Asking About Suicide Is Vital for Suicide Prevention, and Governments Can Lead the Way

Suicide is a problem everywhere — in every country, state, city, and town — and governments have the authority and opportunity to prevent it. In short, they can help save lives. The need is dire, as World Health Organization figures show.

Worldwide, suicide takes a life every 40 seconds and, in a typical year, is responsible for more deaths than war, homicide, and natural disasters combined.

Suicide is the No. 1 cause of death among 15- to 19-year-old girls worldwide, and the second leading cause of death among all people ages 15 to 29. In the U.S., more people die by suicide than in traffic crashes.

The Columbia Protocol Is Helping Governments Save Lives and Target Resources

Asking the right questions to identify who is at risk is a critical first step in suicide prevention. Many governments recognize this and have mandated or encourage the use of suicide risk screening for public schools and services, such as health centers, hospitals, and police departments. The Columbia Protocol — also known as the Columbia-Suicide Severity Rating Scale (C-SSRS) — is the ideal risk detection tool for these efforts because it’s:

  • Simple. Ask all the questions in a few moments or minutes — with no mental health training required to ask them. That simplicity means governments can comfortably promote the protocol’s use in a variety of settings, knowing that it can be applied effectively without creating a burden.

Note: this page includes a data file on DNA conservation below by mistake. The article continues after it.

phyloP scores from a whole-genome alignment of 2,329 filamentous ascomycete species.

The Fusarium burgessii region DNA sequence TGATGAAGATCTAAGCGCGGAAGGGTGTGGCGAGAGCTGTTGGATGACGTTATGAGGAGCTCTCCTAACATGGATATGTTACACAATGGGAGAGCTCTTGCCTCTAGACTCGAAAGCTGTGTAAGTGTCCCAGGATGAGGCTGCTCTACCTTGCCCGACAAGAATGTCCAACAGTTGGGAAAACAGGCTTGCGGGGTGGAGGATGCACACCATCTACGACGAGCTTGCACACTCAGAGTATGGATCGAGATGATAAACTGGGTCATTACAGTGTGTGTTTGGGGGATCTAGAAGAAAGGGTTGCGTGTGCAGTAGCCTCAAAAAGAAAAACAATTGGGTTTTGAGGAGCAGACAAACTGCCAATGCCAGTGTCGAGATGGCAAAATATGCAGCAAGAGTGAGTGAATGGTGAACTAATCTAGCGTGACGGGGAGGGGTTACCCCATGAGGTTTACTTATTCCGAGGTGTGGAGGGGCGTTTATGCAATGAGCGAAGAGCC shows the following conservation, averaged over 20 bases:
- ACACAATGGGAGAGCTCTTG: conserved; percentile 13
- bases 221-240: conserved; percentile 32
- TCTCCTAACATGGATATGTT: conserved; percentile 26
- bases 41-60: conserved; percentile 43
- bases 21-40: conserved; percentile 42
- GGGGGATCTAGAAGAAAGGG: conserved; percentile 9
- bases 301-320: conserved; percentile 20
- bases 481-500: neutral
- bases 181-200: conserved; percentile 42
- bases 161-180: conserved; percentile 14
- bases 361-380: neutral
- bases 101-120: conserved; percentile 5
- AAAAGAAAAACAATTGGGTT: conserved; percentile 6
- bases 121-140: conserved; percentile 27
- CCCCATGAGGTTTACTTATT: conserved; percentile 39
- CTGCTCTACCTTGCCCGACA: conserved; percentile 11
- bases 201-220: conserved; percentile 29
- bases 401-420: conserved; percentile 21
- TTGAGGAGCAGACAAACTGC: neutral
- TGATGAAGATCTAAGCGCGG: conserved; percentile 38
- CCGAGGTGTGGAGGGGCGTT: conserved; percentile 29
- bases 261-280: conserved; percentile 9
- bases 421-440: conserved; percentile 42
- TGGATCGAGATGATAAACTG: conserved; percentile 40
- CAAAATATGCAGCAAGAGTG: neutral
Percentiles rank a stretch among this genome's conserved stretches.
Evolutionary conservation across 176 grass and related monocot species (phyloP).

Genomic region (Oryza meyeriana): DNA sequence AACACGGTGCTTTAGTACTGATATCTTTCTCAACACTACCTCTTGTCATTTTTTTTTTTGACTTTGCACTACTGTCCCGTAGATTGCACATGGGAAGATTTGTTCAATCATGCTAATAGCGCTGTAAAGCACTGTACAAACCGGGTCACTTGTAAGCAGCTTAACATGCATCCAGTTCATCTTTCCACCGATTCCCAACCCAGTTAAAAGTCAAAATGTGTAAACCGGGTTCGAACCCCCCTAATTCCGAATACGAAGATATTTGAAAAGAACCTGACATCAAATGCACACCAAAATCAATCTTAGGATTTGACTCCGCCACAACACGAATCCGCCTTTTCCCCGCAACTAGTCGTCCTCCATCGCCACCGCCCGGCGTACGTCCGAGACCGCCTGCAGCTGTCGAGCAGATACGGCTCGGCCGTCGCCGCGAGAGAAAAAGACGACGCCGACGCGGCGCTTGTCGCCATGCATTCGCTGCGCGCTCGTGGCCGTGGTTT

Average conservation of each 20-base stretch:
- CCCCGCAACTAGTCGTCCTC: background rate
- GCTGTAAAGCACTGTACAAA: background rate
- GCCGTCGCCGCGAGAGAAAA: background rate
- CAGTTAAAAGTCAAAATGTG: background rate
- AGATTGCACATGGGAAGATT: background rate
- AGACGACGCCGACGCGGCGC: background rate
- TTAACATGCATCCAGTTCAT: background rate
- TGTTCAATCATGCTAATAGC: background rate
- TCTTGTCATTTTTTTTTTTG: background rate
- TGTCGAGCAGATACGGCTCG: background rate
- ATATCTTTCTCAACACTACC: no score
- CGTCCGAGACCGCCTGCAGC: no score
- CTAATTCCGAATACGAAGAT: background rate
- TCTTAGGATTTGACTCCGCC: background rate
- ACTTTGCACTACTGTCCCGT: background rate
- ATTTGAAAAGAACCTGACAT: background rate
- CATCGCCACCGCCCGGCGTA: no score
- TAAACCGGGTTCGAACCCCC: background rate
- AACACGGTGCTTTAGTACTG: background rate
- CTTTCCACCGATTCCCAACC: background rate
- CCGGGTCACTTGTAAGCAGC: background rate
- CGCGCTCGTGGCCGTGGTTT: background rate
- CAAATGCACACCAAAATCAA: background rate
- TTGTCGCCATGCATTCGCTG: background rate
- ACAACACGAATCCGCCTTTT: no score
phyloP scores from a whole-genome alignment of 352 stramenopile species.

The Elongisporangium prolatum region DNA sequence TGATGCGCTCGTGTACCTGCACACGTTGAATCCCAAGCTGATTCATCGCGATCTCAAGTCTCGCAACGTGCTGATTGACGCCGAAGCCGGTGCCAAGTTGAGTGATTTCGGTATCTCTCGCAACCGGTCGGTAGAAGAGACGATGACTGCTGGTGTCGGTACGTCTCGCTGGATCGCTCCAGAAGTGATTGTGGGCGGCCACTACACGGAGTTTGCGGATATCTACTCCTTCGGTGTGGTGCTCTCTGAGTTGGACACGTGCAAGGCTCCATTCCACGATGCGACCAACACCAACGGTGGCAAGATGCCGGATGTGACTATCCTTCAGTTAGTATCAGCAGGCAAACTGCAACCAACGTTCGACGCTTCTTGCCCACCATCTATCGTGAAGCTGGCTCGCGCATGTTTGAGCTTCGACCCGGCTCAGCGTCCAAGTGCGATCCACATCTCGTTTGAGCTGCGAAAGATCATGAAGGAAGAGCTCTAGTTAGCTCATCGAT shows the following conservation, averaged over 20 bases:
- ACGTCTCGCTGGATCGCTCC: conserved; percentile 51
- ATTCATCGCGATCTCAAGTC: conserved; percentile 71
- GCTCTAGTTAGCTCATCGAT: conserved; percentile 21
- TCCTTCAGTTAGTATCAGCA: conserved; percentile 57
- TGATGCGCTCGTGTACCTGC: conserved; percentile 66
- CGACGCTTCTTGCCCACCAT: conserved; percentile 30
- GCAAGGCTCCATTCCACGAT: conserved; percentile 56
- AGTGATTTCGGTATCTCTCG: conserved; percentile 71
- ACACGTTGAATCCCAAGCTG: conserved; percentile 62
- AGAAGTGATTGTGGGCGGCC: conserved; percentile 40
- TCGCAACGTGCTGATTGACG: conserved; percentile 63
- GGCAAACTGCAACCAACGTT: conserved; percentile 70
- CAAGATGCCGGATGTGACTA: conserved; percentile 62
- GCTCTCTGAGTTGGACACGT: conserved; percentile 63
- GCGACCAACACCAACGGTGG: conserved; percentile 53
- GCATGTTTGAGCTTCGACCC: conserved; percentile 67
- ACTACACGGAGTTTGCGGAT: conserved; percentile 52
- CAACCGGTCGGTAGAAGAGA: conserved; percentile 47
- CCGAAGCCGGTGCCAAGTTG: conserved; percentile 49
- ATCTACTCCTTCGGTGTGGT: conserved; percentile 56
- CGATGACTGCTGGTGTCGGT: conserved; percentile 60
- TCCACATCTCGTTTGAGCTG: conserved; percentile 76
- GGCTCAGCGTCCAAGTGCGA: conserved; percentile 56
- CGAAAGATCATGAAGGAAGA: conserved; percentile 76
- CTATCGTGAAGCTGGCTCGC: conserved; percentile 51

• Free. The protocol and the training on how to use it are available free of charge for use in community and healthcare settings, as well as in federally funded or nonprofit research. This means governments are not imposing costs on programs and services that use the protocol.
  • Efficient. Use of the Columbia Protocol redirects resources to where they’re needed most. It reduces unnecessary referrals and interventions by more accurately identifying who needs help — and it makes it easier to correctly determine the level of support a person needs, such as patient safety monitoring procedures, counseling, or emergency room care.
  • Evidence-supported. An unprecedented amount of research has validated the relevance and effectiveness of the questions used in the Columbia Protocol  to identify suicide risk, making it the most evidence-based tool of its kind.
  • Effective. Real-world experience and data show that the protocol has helped prevent suicide.
  • Universal. The Columbia Protocol  is suitable for all ages and special populations in different settings and available in more than 140 country-specific languages.


“As a parent who lost a son to suicide and a state legislator who helped pass a suicide prevention bill, I am deeply familiar with the vital importance of recognizing suicide risk as early as possible,” says Georgia Sen. Renee Unterman, chairwoman of the Health and Human Services Committee. “These deaths are preventable with the proper policies and practices — and the use of tools like the C-SSRS at schools, hospitals, doctors’ offices, law enforcement agencies, and more.”